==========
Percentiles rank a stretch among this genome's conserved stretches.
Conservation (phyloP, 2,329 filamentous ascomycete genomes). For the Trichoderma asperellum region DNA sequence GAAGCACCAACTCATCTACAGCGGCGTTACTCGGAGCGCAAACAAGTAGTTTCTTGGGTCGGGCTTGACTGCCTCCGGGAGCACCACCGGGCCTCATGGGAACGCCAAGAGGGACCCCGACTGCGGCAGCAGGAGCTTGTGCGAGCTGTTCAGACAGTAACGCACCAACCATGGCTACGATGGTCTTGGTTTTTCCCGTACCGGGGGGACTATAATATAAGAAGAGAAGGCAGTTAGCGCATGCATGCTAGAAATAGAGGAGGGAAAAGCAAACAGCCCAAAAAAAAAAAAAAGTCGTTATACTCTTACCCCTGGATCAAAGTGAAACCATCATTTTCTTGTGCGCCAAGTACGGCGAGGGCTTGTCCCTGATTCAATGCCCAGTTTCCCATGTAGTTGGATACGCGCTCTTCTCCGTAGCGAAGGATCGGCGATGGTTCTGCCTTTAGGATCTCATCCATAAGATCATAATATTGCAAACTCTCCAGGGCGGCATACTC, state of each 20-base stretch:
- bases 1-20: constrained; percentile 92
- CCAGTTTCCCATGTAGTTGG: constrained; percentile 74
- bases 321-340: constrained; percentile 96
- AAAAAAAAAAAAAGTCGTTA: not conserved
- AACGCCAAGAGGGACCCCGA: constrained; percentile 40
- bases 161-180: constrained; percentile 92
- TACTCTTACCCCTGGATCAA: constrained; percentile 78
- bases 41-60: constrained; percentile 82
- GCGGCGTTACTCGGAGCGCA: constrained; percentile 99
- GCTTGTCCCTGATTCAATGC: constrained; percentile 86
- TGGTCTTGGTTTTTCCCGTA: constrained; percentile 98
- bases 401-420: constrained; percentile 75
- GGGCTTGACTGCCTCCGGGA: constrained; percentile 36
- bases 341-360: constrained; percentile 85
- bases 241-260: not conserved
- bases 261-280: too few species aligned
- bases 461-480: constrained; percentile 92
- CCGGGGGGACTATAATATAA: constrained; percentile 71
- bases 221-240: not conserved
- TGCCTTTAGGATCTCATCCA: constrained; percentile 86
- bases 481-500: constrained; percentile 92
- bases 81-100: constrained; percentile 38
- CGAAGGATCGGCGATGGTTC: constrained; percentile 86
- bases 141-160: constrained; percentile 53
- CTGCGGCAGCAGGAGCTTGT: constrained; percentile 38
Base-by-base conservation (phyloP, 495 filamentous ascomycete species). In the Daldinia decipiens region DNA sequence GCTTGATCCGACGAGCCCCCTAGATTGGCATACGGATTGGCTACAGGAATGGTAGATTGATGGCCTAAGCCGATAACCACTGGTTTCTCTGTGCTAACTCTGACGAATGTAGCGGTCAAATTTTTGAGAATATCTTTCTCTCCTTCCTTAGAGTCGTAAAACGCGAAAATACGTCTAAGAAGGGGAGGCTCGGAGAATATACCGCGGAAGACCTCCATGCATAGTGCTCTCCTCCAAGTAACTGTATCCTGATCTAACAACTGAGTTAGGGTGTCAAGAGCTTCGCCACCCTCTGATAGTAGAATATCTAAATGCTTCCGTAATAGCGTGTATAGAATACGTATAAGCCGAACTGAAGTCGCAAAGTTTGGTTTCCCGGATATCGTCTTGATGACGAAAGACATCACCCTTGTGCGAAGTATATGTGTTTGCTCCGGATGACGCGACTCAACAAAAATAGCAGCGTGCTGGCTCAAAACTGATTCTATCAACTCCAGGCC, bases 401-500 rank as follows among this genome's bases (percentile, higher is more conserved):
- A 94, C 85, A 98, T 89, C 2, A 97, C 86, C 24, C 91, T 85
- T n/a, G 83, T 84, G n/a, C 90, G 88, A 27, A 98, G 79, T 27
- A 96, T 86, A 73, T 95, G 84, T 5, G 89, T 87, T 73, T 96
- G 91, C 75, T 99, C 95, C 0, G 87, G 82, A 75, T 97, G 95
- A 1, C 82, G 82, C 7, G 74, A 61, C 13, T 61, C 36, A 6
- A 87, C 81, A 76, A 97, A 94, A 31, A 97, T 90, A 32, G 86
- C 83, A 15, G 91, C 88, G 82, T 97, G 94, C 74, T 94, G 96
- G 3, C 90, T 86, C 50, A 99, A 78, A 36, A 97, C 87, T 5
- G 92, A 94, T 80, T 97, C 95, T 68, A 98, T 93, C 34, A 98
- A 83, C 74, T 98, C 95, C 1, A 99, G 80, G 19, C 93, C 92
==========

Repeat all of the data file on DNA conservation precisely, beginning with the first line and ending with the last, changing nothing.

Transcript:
Percentiles rank a stretch among this genome's conserved stretches.
Conservation (phyloP, 2,329 filamentous ascomycete genomes). For the Trichoderma asperellum region DNA sequence GAAGCACCAACTCATCTACAGCGGCGTTACTCGGAGCGCAAACAAGTAGTTTCTTGGGTCGGGCTTGACTGCCTCCGGGAGCACCACCGGGCCTCATGGGAACGCCAAGAGGGACCCCGACTGCGGCAGCAGGAGCTTGTGCGAGCTGTTCAGACAGTAACGCACCAACCATGGCTACGATGGTCTTGGTTTTTCCCGTACCGGGGGGACTATAATATAAGAAGAGAAGGCAGTTAGCGCATGCATGCTAGAAATAGAGGAGGGAAAAGCAAACAGCCCAAAAAAAAAAAAAAGTCGTTATACTCTTACCCCTGGATCAAAGTGAAACCATCATTTTCTTGTGCGCCAAGTACGGCGAGGGCTTGTCCCTGATTCAATGCCCAGTTTCCCATGTAGTTGGATACGCGCTCTTCTCCGTAGCGAAGGATCGGCGATGGTTCTGCCTTTAGGATCTCATCCATAAGATCATAATATTGCAAACTCTCCAGGGCGGCATACTC, state of each 20-base stretch:
- bases 1-20: constrained; percentile 92
- CCAGTTTCCCATGTAGTTGG: constrained; percentile 74
- bases 321-340: constrained; percentile 96
- AAAAAAAAAAAAAGTCGTTA: not conserved
- AACGCCAAGAGGGACCCCGA: constrained; percentile 40
- bases 161-180: constrained; percentile 92
- TACTCTTACCCCTGGATCAA: constrained; percentile 78
- bases 41-60: constrained; percentile 82
- GCGGCGTTACTCGGAGCGCA: constrained; percentile 99
- GCTTGTCCCTGATTCAATGC: constrained; percentile 86
- TGGTCTTGGTTTTTCCCGTA: constrained; percentile 98
- bases 401-420: constrained; percentile 75
- GGGCTTGACTGCCTCCGGGA: constrained; percentile 36
- bases 341-360: constrained; percentile 85
- bases 241-260: not conserved
- bases 261-280: too few species aligned
- bases 461-480: constrained; percentile 92
- CCGGGGGGACTATAATATAA: constrained; percentile 71
- bases 221-240: not conserved
- TGCCTTTAGGATCTCATCCA: constrained; percentile 86
- bases 481-500: constrained; percentile 92
- bases 81-100: constrained; percentile 38
- CGAAGGATCGGCGATGGTTC: constrained; percentile 86
- bases 141-160: constrained; percentile 53
- CTGCGGCAGCAGGAGCTTGT: constrained; percentile 38
Base-by-base conservation (phyloP, 495 filamentous ascomycete species). In the Daldinia decipiens region DNA sequence GCTTGATCCGACGAGCCCCCTAGATTGGCATACGGATTGGCTACAGGAATGGTAGATTGATGGCCTAAGCCGATAACCACTGGTTTCTCTGTGCTAACTCTGACGAATGTAGCGGTCAAATTTTTGAGAATATCTTTCTCTCCTTCCTTAGAGTCGTAAAACGCGAAAATACGTCTAAGAAGGGGAGGCTCGGAGAATATACCGCGGAAGACCTCCATGCATAGTGCTCTCCTCCAAGTAACTGTATCCTGATCTAACAACTGAGTTAGGGTGTCAAGAGCTTCGCCACCCTCTGATAGTAGAATATCTAAATGCTTCCGTAATAGCGTGTATAGAATACGTATAAGCCGAACTGAAGTCGCAAAGTTTGGTTTCCCGGATATCGTCTTGATGACGAAAGACATCACCCTTGTGCGAAGTATATGTGTTTGCTCCGGATGACGCGACTCAACAAAAATAGCAGCGTGCTGGCTCAAAACTGATTCTATCAACTCCAGGCC, bases 401-500 rank as follows among this genome's bases (percentile, higher is more conserved):
- A 94, C 85, A 98, T 89, C 2, A 97, C 86, C 24, C 91, T 85
- T n/a, G 83, T 84, G n/a, C 90, G 88, A 27, A 98, G 79, T 27
- A 96, T 86, A 73, T 95, G 84, T 5, G 89, T 87, T 73, T 96
- G 91, C 75, T 99, C 95, C 0, G 87, G 82, A 75, T 97, G 95
- A 1, C 82, G 82, C 7, G 74, A 61, C 13, T 61, C 36, A 6
- A 87, C 81, A 76, A 97, A 94, A 31, A 97, T 90, A 32, G 86
- C 83, A 15, G 91, C 88, G 82, T 97, G 94, C 74, T 94, G 96
- G 3, C 90, T 86, C 50, A 99, A 78, A 36, A 97, C 87, T 5
- G 92, A 94, T 80, T 97, C 95, T 68, A 98, T 93, C 34, A 98
- A 83, C 74, T 98, C 95, C 1, A 99, G 80, G 19, C 93, C 92